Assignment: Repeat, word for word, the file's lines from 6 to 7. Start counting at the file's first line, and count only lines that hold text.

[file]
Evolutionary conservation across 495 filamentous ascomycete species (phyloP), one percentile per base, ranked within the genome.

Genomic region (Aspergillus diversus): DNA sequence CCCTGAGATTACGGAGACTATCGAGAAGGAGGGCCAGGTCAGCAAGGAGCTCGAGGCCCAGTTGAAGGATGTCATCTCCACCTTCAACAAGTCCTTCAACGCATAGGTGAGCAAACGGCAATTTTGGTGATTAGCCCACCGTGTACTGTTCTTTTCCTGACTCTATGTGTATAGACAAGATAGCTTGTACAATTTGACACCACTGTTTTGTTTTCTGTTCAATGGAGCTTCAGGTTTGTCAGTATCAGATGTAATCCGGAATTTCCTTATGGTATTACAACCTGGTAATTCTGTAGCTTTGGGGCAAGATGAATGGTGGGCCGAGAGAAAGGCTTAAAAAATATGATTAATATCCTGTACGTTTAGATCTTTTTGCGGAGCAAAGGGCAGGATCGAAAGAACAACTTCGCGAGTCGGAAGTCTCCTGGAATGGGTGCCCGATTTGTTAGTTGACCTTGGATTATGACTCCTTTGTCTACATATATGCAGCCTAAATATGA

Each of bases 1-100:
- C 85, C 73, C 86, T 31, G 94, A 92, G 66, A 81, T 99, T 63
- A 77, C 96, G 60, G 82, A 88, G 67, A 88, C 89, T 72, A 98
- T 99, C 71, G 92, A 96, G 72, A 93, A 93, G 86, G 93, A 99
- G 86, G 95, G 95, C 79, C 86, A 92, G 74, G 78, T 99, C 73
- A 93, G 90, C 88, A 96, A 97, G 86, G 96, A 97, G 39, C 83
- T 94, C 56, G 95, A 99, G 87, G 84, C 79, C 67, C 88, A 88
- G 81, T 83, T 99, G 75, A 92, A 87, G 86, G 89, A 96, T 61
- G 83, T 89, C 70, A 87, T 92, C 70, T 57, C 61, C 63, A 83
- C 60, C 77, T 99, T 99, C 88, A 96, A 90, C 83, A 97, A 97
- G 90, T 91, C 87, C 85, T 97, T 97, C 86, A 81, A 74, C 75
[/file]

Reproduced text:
- T 99, C 71, G 92, A 96, G 72, A 93, A 93, G 86, G 93, A 99
- G 86, G 95, G 95, C 79, C 86, A 92, G 74, G 78, T 99, C 73